Last edited by thefragile_jake; 05-11-2019 at 12:45 PM.

  6. #7146
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    Quote Originally Posted by thefragile_jake View Post
    I recently put this album back on again after sitting on it for awhile and I forgot how much there was to enjoy through it. I see this album get more of a negative rep. than it actually deserves. I get the criticism at times, but overall - I still really enjoy this one. Honestly, the only track that doesn't work for me is "Satellite" and that's probably due to how Year Zero the song feels in both a production standpoint and lyrically. Year Zero still remains the one Nine Inch Nails project that no matter how many times I want it to click for me it ... it never does.

    Also, if there's a fan club for those who actually really love "Everything" - let me be a member, please. It's SO unlike anything within the rest of the album and I'll fully admit that the track doesn't belong on the record ... but it wears it's love for The Cure on it's sleeve and it's just a really enjoyable track. I think my enjoyment of similar sounding bands makes me enjoy the track as much as I do.

    To me, Hesitation Marks is like With Teeth with a little bit of The Fragile mixed in. There are hooks all over the record, but there's a lot more going on within the textures of the tracks than the straight-forward rock of WT. With a little bit more added to them ... songs like "Disappointed", "Various Methods of Escape" (some two of my favorites off the album), "Running" and "In Two" could've easily sat on Disc 2 of The Fragile IMO. I get where Trent is coming from in that the album has a "minimal" approach ("Copy of A"'s rigid, yet awesome drum sequence for sure) but there is a lot beneath the surface to enjoy. Though it's a little all over the place and Trent would kick the shit out of my expectations a few years later with Bad Witch, it was good to revisit this album again.
    I am totally with you on all of this. Count me in on Everything as well. People don't know what's good.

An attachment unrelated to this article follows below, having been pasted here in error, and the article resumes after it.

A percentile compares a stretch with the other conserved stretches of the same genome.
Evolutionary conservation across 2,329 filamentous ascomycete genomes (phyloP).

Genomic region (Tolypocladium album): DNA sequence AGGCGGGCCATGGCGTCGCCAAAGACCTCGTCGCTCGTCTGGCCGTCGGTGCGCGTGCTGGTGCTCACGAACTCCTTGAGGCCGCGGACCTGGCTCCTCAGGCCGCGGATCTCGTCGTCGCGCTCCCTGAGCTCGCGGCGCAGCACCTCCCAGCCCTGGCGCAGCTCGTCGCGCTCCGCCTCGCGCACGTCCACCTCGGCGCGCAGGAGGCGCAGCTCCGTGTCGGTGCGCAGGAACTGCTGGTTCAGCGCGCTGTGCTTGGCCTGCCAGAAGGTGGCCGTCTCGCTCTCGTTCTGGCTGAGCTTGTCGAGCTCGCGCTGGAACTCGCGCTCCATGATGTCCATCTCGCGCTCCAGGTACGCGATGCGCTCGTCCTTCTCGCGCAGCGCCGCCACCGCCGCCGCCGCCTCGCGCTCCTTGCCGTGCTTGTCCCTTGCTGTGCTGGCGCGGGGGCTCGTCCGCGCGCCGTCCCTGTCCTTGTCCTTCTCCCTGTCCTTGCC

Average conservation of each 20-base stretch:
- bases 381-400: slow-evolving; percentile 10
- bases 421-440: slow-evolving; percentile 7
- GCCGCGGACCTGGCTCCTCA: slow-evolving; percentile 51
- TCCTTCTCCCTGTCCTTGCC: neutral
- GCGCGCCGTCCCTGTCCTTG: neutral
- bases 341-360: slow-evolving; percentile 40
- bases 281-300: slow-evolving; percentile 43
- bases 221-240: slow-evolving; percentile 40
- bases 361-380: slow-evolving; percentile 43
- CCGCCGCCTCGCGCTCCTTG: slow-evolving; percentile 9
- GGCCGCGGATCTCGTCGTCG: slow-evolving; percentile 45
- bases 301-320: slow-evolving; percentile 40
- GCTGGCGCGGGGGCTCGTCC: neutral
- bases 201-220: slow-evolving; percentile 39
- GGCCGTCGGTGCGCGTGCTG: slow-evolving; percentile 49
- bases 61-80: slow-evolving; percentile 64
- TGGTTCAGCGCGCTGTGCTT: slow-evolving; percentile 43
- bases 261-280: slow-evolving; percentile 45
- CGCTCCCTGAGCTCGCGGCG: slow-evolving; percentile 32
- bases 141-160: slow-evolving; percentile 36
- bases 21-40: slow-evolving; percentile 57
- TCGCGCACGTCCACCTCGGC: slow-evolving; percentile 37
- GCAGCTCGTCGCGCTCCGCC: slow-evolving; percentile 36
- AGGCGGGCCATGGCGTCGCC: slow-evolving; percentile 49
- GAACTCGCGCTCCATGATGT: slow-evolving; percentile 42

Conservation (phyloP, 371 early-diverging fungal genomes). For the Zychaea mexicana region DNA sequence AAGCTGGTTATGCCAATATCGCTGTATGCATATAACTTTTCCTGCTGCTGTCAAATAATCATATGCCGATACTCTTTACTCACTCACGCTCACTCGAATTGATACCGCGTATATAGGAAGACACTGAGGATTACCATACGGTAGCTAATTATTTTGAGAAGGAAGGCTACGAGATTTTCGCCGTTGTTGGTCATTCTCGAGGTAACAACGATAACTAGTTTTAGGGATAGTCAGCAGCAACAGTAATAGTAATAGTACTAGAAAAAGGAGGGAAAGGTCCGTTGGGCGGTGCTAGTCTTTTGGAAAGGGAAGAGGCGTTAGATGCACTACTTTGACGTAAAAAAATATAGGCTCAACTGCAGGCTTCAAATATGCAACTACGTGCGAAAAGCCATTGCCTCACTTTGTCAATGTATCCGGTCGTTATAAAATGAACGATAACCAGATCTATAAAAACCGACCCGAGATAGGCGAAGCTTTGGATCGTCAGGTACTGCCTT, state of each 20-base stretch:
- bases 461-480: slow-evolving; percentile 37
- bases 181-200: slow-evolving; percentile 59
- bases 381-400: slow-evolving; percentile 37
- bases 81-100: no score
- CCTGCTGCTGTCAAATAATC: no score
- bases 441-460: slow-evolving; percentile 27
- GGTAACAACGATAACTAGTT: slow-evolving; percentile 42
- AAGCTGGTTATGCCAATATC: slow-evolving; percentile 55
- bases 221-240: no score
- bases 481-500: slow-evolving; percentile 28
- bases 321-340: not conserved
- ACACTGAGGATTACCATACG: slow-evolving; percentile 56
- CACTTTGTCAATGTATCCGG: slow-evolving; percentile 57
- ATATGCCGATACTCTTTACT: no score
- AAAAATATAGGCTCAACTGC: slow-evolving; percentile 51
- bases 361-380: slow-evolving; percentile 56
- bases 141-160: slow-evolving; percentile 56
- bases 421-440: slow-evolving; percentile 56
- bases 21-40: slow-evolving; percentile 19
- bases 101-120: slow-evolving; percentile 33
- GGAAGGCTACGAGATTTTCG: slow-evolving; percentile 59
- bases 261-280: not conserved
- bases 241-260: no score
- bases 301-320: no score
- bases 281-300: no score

7. #7147
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    Quote Originally Posted by thefragile_jake View Post
    I recently put this album back on again after sitting on it for awhile and I forgot how much there was to enjoy through it. I see this album get more of a negative rep. than it actually deserves. I get the criticism at times, but overall - I still really enjoy this one. Honestly, the only track that doesn't work for me is "Satellite" and that's probably due to how Year Zero the song feels in both a production standpoint and lyrically. Year Zero still remains the one Nine Inch Nails project that no matter how many times I want it to click for me it ... it never does.

    Also, if there's a fan club for those who actually really love "Everything" - let me be a member, please. It's SO unlike anything within the rest of the album and I'll fully admit that the track doesn't belong on the record ... but it wears it's love for The Cure on it's sleeve and it's just a really enjoyable track. I think my admiration of similar sounding bands makes me enjoy the track as much as I do.

    To me, Hesitation Marks is like With Teeth with a little bit of The Fragile mixed in. There are hooks all over the record, but there's a lot more going on within the textures of the tracks than the straight-forward rock of WT. With a little bit more added to them ... songs like "Disappointed", "Various Methods of Escape" (some two of my favorites off the album), "Running" and "In Two" could've easily sat on Disc 2 of The Fragile IMO. I get where Trent is coming from in that the album has a "minimal" approach ("Copy of A"'s rigid, yet awesome drum sequence for sure) but there is a lot beneath the surface to enjoy. Though it's a little all over the place and Trent would kick the shit out of my expectations a few years later with Bad Witch, it was good to revisit this album again.
    EXACTLY what I was thinking of, the record gave me a lot of The Fragile vibes. Stuff like "Even Deeper" wouldn't be out of place on Hesitation Marks.

    What sometimes bothers me how people look at this album as Trent's "happy" album, I think that is just not understanding what each of the songs are trying to get across.

    Also, I am on that "Everything rocks" club, I think, when you think about it, it works even in the context of the album Disappointed goes really well into it.